In ideological terms, restructuring was a radical denial of the entire Soviet era, which is perfectly evident from the campaign of discrediting literally all the achievements of the USSR, as well as those people with whose name these achievements were associated.
Mixing it with dirt, throwing it off the pedestal, smearing their light, even if a mythologized image - this was what manipulators of public opinion needed. After all, having blackened and thus, destroying the symbols of the successes of the Soviet system, they pushed the people to the idea of abandoning the system itself. Will a person maintain the system if he considers it criminal and incompetent? Of course not, which was later confirmed in practice.
The political, economic, and cultural planes of the Soviet system, the personification of which were personalities known throughout the country, were under the blow. And it is abundantly clear that manipulators could not leave without such attention such an important field for the masses as sports.
To begin with, chess is a unique sport, which, on the one hand, has a reputation as an elitist, and on the other hand, it does not require expensive equipment to engage in it. All you need is a small board, knowledge of simple rules, and you can play.
In the Soviet Union, they correctly assessed the incredible cultural, intellectual, ideological, and hence the political potential that chess possesses. The Soviet cult of chess was not and still has no analogues in the world. Chess clubs, sections and schools opened across the country. A lot of adult and children's tournaments were held, which were attended by experienced masters seeking talents. Consistent and clear government policies quickly bore fruit.
The first post-war world champion - Botvinnik, followed by Smyslov, then Tal, Petrosyan, Spassky - five world champions in a row and all Soviet! Not only world champions, but also our other grandmasters occupied a dominant position in the chess world. Victory followed one after another, the superiority of the Soviet athletes was just total. All the people who appreciated chess and who understood them quite well watched with joy for their success.
No other sport in the USSR had such an obvious advantage over other countries. Moreover, superiority was achieved in intellectual competitions. The ideological meaning of chess victories is obvious: the USSR is the intellectual leader of the world, which testifies to the progressiveness of the Soviet system.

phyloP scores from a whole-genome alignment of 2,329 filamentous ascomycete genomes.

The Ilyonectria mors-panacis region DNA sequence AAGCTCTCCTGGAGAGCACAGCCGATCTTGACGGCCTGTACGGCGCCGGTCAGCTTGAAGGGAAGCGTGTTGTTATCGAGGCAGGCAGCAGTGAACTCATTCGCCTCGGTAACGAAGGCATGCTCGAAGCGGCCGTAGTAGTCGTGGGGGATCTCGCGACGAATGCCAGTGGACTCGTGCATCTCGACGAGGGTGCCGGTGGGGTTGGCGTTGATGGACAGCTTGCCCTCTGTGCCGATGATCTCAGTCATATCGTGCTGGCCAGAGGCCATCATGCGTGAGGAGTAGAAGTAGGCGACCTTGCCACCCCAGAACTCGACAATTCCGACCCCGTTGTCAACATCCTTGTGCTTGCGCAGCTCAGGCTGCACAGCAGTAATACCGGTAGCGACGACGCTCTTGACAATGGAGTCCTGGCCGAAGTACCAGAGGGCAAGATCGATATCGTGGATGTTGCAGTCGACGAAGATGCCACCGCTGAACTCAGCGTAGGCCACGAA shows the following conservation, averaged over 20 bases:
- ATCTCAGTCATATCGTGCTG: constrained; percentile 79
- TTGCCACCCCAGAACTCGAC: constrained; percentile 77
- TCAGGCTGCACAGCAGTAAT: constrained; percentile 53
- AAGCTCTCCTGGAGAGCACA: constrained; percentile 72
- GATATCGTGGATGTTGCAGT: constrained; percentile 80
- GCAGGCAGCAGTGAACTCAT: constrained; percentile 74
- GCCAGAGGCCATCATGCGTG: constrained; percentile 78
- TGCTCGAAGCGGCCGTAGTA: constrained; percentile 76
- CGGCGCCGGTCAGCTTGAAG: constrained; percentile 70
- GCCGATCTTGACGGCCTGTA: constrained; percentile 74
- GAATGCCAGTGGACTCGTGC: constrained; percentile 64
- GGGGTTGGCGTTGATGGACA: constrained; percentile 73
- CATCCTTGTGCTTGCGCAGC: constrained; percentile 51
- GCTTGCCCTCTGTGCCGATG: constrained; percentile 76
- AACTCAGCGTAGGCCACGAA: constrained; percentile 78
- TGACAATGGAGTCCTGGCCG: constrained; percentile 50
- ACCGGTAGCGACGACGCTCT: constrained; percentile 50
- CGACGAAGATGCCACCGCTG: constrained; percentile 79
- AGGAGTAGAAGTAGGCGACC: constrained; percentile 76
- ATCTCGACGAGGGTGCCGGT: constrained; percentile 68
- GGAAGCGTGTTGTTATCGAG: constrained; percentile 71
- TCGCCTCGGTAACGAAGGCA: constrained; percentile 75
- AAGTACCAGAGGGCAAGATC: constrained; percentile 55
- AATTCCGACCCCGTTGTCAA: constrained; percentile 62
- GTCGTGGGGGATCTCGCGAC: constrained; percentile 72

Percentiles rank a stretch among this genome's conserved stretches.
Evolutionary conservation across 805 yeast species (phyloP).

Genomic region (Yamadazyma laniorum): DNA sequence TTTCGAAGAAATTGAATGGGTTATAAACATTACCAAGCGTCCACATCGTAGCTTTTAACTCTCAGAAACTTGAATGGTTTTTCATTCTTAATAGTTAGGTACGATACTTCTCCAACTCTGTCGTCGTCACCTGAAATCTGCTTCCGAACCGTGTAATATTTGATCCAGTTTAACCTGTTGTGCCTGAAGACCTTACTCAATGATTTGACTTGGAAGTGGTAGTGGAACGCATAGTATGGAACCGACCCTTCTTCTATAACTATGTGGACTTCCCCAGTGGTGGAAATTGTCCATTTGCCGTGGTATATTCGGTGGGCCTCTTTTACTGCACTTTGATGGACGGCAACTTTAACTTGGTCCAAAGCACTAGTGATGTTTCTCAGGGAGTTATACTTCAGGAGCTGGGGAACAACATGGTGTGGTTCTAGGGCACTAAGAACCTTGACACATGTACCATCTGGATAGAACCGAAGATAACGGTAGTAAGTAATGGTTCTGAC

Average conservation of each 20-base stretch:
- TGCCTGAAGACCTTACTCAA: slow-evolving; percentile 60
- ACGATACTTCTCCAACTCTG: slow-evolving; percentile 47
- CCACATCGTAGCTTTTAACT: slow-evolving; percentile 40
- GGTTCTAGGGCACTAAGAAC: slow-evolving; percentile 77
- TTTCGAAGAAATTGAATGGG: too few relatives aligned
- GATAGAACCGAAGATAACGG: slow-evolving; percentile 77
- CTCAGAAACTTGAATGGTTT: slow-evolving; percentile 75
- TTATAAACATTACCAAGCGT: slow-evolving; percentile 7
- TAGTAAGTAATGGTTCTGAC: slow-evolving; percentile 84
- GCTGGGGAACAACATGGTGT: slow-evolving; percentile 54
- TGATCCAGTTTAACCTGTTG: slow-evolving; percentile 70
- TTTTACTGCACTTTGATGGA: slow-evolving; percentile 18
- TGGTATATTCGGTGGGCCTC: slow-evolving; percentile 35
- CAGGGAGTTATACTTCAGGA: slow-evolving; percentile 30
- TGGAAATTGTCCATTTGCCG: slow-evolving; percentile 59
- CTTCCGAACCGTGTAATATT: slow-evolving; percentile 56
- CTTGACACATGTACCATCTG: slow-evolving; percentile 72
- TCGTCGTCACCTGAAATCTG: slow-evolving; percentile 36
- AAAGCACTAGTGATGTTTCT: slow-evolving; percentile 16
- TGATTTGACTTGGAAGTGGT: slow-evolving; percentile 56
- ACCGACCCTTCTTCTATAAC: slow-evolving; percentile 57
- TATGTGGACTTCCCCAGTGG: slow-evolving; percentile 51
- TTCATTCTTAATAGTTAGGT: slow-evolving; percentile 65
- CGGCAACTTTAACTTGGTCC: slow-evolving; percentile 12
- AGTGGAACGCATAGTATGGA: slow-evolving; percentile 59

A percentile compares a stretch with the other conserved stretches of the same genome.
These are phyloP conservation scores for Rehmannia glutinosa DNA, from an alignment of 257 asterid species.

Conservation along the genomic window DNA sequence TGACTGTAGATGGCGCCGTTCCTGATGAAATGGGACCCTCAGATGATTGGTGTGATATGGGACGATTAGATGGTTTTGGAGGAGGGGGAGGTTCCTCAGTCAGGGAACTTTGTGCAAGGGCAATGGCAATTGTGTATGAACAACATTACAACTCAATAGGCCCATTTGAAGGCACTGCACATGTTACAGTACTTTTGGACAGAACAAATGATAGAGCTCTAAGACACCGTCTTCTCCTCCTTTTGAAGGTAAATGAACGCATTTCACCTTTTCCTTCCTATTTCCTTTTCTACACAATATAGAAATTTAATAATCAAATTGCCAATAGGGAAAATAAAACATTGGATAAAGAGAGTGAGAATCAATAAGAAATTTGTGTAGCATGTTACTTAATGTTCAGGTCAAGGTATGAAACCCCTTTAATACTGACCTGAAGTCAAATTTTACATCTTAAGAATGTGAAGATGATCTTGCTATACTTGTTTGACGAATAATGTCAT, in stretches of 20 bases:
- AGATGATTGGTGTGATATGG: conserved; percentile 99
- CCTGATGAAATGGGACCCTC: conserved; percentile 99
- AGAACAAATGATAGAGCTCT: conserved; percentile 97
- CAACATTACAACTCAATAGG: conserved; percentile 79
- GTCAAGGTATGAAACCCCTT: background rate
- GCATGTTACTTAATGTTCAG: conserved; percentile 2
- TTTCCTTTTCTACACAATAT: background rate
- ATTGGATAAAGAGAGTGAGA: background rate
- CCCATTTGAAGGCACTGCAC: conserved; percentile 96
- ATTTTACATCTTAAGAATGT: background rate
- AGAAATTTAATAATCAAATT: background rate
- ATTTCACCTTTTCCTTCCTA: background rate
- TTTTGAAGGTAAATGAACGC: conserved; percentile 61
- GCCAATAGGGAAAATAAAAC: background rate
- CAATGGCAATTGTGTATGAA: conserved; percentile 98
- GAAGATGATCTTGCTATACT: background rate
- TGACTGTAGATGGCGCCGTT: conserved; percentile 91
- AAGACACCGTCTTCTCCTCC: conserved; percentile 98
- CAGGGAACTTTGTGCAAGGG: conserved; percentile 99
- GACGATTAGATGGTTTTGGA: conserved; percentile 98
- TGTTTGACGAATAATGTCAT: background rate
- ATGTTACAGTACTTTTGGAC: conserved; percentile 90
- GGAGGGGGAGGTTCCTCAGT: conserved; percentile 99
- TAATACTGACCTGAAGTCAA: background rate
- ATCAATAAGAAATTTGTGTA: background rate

However, in the West there was a man who turned out to be stronger than the entire Soviet chess machine. His name is Robert Fisher. He was literally a textbook embodiment of the American dream. The son of immigrants, a lone genius himself makes his way up. In the qualifying competitions, Fisher easily beats the best Soviet grandmasters, then smashes Spassky and becomes the world champion. The ideological meaning of the victory of Fisher is also very obvious. Here it is the triumph of the American way of life. For great victories, talent does not need a nanny as a state; in a free country of equal opportunities, gifted people automatically become in demand.
After such a heavy blow to the prestige of the Soviet chess school, the statesmen, who still maintained their positions in the elite of the USSR, did everything possible so that the chess crown would return to the Soviet Union.
Anatoly Karpov had to solve this difficult task. If Fisher was a living embodiment of the American dream, then Karpov personified the great Soviet dream. He was born in Zlatoust, a worker in the Urals city. As a child, he knew poverty and even need, and he began his way to a great sport in the factory Palace of Sports. Unlike many other leading Soviet chess players to some extent infected with the anti-Soviet virus, Karpov emphasized his loyalty to the system. He was considered "his" by millions of people, because he behaved like a typical Soviet man and shared the values attributed to the majority. But at the same time he possessed an outstanding talent, will and purposefulness, which allowed him to achieve everything that most of the population of the USSR dreamed about: traveling abroad, fame, money, patronage from the authorities, etc.